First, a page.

Did you know that more people are sent to the hospital for ear swabbing injuries than razor blade related injuries?

“For the most part, swabs merely condense and impact the earwax further into the ear canal, where it can cause pain, pressure, and temporarily poor hearing,” said a writer for Real Clear Science.

“There’s no need to clean your ears with a cotton bud,” writes Dr. Rob Hicks. “The ear has its own internal cleaning mechanism. Fats and oils in the ear canal trap any particles and transport them out of the ear as wax. This falls out of the ear without us noticing.”

Wax isn’t bad for your ears at all, as it protects them from being invaded by infection and dryness. In very rare case, over abundant ear wax can accumulate, but it’s not a widespread concern.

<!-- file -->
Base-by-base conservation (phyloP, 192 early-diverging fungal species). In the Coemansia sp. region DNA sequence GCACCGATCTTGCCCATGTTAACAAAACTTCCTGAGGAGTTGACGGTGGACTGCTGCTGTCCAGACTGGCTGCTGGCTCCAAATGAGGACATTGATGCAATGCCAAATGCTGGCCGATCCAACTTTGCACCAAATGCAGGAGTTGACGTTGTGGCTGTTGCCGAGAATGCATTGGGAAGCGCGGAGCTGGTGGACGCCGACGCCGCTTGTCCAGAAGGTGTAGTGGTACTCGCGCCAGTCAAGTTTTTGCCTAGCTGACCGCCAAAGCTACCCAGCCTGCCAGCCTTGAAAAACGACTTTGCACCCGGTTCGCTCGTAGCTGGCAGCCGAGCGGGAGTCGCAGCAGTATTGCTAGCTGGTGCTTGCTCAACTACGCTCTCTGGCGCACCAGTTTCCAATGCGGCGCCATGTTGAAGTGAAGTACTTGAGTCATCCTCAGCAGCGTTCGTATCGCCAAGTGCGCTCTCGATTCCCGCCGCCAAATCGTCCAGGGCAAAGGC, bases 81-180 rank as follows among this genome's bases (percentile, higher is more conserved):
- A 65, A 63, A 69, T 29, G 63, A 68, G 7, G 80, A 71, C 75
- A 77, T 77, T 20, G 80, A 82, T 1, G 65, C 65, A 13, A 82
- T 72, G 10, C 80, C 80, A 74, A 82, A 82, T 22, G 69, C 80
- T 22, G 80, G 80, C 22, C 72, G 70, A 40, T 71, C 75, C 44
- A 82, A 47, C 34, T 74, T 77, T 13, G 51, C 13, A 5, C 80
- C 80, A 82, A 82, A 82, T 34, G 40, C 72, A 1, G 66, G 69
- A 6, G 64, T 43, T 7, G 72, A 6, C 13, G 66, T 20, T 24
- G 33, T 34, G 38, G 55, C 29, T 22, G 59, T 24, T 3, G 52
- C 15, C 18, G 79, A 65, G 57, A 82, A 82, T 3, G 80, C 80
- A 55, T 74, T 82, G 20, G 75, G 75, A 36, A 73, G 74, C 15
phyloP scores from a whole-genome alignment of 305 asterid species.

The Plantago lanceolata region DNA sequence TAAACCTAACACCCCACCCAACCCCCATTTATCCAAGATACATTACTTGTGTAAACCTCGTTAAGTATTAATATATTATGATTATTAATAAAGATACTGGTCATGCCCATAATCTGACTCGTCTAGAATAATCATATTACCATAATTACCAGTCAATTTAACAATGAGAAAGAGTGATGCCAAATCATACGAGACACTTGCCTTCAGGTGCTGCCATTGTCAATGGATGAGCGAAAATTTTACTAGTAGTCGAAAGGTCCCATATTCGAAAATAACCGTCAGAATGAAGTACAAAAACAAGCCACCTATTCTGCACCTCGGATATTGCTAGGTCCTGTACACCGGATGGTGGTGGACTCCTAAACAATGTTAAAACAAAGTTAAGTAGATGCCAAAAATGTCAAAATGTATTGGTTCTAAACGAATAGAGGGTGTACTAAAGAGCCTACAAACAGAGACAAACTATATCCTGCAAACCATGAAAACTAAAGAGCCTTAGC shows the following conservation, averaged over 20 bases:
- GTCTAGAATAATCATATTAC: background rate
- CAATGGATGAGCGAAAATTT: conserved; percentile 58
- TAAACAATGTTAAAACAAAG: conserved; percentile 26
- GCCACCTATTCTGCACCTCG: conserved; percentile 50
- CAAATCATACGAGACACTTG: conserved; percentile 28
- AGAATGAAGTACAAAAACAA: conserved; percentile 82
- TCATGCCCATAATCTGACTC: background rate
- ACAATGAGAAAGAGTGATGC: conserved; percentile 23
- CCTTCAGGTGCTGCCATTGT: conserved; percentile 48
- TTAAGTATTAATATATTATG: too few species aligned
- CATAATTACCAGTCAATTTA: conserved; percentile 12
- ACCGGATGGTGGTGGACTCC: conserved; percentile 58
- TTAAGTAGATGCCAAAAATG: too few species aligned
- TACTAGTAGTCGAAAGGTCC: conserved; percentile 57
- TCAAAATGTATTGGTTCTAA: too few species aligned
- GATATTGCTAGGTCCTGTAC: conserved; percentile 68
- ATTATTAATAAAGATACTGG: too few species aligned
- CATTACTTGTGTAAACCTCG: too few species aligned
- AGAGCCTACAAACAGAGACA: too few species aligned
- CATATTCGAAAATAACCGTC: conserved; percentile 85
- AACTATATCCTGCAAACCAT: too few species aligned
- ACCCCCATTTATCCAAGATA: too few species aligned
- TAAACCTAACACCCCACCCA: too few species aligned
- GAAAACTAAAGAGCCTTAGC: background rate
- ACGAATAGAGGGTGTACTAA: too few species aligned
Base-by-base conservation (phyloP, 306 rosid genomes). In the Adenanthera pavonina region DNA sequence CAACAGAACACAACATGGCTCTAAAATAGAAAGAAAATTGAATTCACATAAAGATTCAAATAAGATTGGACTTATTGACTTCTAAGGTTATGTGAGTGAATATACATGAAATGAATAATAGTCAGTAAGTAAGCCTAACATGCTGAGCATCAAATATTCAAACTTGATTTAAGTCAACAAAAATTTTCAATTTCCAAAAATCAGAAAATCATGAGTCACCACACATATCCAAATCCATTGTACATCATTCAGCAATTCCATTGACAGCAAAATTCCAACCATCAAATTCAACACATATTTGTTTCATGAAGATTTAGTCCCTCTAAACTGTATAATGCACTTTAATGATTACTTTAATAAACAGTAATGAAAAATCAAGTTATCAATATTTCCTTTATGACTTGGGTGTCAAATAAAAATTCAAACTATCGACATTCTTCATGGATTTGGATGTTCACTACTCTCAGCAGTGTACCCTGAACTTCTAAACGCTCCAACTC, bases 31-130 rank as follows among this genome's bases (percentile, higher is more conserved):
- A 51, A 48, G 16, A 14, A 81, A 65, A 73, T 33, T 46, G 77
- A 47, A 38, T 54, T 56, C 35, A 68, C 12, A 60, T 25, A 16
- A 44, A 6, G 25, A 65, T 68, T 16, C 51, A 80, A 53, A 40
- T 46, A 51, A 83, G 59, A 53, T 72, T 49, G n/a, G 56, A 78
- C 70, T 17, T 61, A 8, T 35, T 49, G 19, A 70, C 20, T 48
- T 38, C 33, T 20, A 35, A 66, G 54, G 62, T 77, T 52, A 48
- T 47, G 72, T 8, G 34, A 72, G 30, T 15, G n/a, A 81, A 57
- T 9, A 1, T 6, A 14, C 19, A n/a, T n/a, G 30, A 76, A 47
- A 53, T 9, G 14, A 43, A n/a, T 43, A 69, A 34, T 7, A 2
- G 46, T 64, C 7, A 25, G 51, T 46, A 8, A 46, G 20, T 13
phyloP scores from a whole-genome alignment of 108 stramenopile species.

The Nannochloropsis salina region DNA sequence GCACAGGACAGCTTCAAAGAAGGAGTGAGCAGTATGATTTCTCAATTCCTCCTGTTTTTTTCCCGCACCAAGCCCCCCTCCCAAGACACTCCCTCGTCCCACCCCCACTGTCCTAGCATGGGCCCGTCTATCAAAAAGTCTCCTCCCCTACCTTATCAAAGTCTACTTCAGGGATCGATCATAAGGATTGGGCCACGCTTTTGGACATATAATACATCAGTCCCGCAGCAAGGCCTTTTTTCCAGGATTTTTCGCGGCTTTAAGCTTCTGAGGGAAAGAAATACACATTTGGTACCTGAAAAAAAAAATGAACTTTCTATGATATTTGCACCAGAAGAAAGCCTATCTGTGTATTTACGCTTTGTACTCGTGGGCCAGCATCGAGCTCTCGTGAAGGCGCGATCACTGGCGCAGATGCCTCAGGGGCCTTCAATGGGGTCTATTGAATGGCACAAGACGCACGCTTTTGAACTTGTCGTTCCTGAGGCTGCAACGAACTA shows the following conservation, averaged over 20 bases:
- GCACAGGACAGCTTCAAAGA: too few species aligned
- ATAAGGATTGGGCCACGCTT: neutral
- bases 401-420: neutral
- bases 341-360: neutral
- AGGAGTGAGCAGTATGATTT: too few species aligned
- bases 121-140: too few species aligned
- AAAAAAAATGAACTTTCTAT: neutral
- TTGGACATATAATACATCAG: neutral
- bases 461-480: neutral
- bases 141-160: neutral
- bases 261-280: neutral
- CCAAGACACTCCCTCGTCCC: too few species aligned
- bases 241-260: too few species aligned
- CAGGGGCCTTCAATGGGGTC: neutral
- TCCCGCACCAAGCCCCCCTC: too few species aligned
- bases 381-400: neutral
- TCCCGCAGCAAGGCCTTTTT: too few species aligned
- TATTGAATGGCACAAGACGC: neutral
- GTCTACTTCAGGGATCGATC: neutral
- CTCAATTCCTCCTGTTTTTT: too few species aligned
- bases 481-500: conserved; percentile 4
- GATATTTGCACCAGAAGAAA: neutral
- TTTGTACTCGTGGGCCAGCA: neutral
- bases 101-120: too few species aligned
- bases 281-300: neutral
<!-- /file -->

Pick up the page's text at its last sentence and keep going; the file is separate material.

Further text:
“Some 12 million Americans visit medical professionals annually for earwax removal. Millions more have it done at spas and ear-candling parlors, which theoretically suck out earwax with a lighted candle. North Americans also spent $63 million last year on home ear-cleaning products, from drops to irrigation kits, according to market research firm Euromonitor International,” stated the Wall Street Journal.

The use of cotton swabs for ears has been perpetuated in order to sell more cotton swabs, not to offer an important health service! Not to mention that ear candles haven’t even been proven to work at all, so while it can be a pleasant experience, you might find it better to spend that money on a relaxing massage, or a pedicure.

Throw away the cotton swabs, unless you’re using them for applying cosmetics.